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Dataplot Vol 2 Vol 1


    Let Subcommand
    Compute the interdecile ratio of a variable.
    Given a univariate data set and two quantiles of the data, Q1 and Q2 (where Q1 < Q2), the interdecile ratio computes the ratio of the sum of the data that is greater than or equal to the Q2 quantile of the data to the sum of the data is less than or equal to the Q1 quantile. That is,

      \[ \mbox{IDR} = \frac{\sum_{i=N_{q2}}^{N}{Y_{i}}} {\sum_{i=1}^{N_{q1}}{Y_{i}}} \]

    with Nq1 and Nq2 denoting the points corresponding to the Q1 and Q2 quantiles, respectively.

    This statistic has been proposed as measure of income inequality. For example, if Q1 = 0.2 and Q2 = 0.8, then this ratio compares the income of the bottom 20% relative to the income of the upper 20% percent.

    The economist Palma has specifically suggested the Palma index which is based on Q1 = 0.4 and Q2 = 0.9. That is, the income of the bottom 40% is compared to the income of the top 10%. This is based on empirical studies which indicate the stability of incomes of the middle 50% (from roughly the 40th to the 90th decile) across countries. This measure has been proposed as an alternative to the Gini index. The Gini index indicates difference in income inequality, but is not particularly informative about where those differences occur. The Palma index is sensitive to the differences in the tails (i.e., the bottom 40% and the top 10%). The Cobham and Sumner article gives a number of arguments for preferring the Palma index to the Gini index.

    The desired quantiles can be set with the commands

      LET XQNUM = <value>
      LET XQDENOM = <value>

    Note that Dataplot will take the larger value for the numerator and the smaller value for the denominator. If these values are not given, Dataplot will use 0.9 for the numerator and 0.4 for the denominator (i.e., the Palma index).

    Currently this command is restricted to non-negative data. If any negative numbers are encountered in the data, an error will be reported and the statistic will not be computed.

    LET <par> = INTERDECILE RATIO <var>
                            <SUBSET/EXCEPT/FOR qualification>
    where <par> is a parameter where the computed interdecile ratio is stored;
                <var> is a response variable;
    and where the <SUBSET/EXCEPT/FOR qualification> is optional.

    LET XQNUM = 0.8
    LET XQDENOM = 0.2

    There are various methods for computing quantiles of a data set. The algorithm used for this command is based on the interpolation of order statistics. Specifically, if q is the desired quantile, N is the sample size, and Y is the sorted data set

    1. ANI=q*(N+1)
    2. NI = integer part of ANI
    3. R = ANI - NI
    4. NIP1 = NI + 1
    5. If NI is less than 1, set it to 1. If NIP1 is greater than N, set it to N.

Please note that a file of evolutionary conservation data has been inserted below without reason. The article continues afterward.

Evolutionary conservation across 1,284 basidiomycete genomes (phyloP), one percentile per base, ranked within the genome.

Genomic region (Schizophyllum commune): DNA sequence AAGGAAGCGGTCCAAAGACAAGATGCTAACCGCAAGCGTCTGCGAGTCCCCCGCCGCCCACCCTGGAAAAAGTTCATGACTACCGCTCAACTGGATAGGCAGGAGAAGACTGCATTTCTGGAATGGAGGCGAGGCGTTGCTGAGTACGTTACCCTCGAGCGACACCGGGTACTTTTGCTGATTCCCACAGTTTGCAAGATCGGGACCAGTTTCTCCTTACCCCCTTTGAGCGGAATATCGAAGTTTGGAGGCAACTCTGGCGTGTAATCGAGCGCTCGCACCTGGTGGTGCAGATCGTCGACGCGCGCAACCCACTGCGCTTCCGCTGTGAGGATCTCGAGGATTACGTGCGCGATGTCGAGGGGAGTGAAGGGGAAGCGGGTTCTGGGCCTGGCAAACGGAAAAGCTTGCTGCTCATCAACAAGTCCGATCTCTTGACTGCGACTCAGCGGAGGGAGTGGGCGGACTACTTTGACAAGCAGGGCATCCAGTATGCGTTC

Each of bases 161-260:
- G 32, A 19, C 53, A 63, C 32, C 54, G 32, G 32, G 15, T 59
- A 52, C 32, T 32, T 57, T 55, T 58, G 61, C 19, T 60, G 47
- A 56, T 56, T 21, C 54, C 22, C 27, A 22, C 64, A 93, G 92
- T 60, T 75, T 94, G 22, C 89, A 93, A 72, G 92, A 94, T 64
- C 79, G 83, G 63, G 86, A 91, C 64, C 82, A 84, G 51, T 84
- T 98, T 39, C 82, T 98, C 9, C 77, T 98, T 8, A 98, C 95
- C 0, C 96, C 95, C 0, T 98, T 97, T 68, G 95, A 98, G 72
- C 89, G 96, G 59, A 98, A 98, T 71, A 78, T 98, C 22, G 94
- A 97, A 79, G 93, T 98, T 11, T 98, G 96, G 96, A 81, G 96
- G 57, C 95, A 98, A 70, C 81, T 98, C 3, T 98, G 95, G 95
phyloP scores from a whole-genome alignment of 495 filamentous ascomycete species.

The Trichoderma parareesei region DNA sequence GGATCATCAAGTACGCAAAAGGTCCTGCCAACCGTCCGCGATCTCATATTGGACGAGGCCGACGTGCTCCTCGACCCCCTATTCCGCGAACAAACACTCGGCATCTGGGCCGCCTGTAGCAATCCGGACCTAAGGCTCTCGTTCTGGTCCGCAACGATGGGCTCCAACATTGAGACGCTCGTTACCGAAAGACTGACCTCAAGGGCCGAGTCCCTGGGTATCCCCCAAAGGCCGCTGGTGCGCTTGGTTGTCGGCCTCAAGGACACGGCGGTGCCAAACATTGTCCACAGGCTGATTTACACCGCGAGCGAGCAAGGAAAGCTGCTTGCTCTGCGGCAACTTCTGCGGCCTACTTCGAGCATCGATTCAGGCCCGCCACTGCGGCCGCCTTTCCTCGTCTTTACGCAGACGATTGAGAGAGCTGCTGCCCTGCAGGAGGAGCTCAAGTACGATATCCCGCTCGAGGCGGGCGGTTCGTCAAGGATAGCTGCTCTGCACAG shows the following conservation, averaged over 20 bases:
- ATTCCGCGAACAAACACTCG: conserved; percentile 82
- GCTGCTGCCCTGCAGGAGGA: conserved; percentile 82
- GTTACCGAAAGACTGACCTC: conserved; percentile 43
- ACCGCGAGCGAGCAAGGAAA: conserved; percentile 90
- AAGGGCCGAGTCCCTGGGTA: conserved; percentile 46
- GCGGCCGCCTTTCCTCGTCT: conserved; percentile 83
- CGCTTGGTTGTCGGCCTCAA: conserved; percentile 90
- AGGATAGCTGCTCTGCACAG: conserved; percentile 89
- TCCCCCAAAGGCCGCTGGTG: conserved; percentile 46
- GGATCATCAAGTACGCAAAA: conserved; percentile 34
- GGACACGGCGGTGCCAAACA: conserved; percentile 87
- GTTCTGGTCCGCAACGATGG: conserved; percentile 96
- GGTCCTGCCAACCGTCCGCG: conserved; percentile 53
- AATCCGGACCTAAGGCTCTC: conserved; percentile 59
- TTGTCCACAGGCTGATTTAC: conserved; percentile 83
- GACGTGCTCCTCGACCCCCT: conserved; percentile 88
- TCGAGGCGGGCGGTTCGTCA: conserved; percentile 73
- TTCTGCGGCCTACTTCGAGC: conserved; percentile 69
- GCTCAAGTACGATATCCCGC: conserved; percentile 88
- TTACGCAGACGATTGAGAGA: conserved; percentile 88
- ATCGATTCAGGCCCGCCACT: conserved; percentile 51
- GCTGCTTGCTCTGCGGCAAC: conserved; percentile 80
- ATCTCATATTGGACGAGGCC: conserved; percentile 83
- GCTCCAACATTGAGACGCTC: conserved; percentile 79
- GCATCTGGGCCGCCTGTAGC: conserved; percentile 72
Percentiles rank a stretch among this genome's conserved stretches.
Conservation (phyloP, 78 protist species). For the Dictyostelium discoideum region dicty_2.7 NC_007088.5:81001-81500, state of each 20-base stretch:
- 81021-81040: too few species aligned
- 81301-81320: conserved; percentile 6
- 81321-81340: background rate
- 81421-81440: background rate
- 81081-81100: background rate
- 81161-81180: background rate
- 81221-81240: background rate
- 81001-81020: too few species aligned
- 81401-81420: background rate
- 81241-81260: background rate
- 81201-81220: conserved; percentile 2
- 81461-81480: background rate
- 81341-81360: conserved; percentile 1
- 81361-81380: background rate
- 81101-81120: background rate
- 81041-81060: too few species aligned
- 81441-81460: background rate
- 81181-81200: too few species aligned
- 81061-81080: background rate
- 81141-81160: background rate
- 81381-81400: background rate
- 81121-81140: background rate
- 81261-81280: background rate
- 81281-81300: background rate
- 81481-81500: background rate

6. The q-th quantile is then (1 -R)*Y(NI) + R*Y(NI1P)

    In the context of this command, we are actually interested in the NI and the NI1P. For the denominator, we sum the points from 1 to NI and add REM*Y*N(NI1P). For the numerator, we sum the points from NI to N and subtract REM*Y(NI1P).

    If a different algorithm is used to computed the desired quantiles, a slightly different result could be returned for the interdecile ratio statistic.

    Dataplot statistics can be used in a number of commands. For details, enter

Related Commands: Reference:
    Cobham and Sumner (2014), "Is Ineqaulity All About the Tails", Significance, Vol. 11, No. 1, pp. 10-13.

    Palma (2011), "Homogeneous Middles vs. Hererogeneous Tails, and the End of the 'Inverted-U': It's All About the Share of the Rich", Development and Change, 42(1), pp. 87-153.

    Data Analysis
Implementation Date:
    . Step 1:   Read the Data
    .           The first data set follows a normal distribution
    .           while the second follows a lognormal distribution
    skip 25
    read zarr13.dat y1
    read lgn.dat    y2
    . Step 2:   Compute the statistic for both data sets
    let xqnum = 0.9
    let xqdenom = 0.4
    let decrat1 = interdecile ratio y1
    let decrat2 = interdecile ratio y2
    let xqnum = 0.8
    let xqdenom = 0.2
    let decrat3 = interdecile ratio y1
    let decrat4 = interdecile ratio y2
    . Step 3:   Print the results
    let decrat1 = round(decrat1,2)
    let decrat2 = round(decrat2,2)
    let decrat3 = round(decrat3,2)
    let decrat4 = round(decrat4,2)
    print "num: 0.9, den: 0.4"
    print "decrat1:  ^decrat1"
    print "decrat2:  ^decrat2"
    print "num: 0.8, den: 0.2"
    print "decrat3:  ^decrat3"
    print "decrat4:  ^decrat4"
    The following output is generated
    num: 0.9, den: 0.4
    decrat1:  0.25
    decrat2:  0.31
    num: 0.8, den: 0.2
    decrat3:  1.01
    decrat4:  1.26

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Date created: 02/09/2015
Last updated: 02/09/2015

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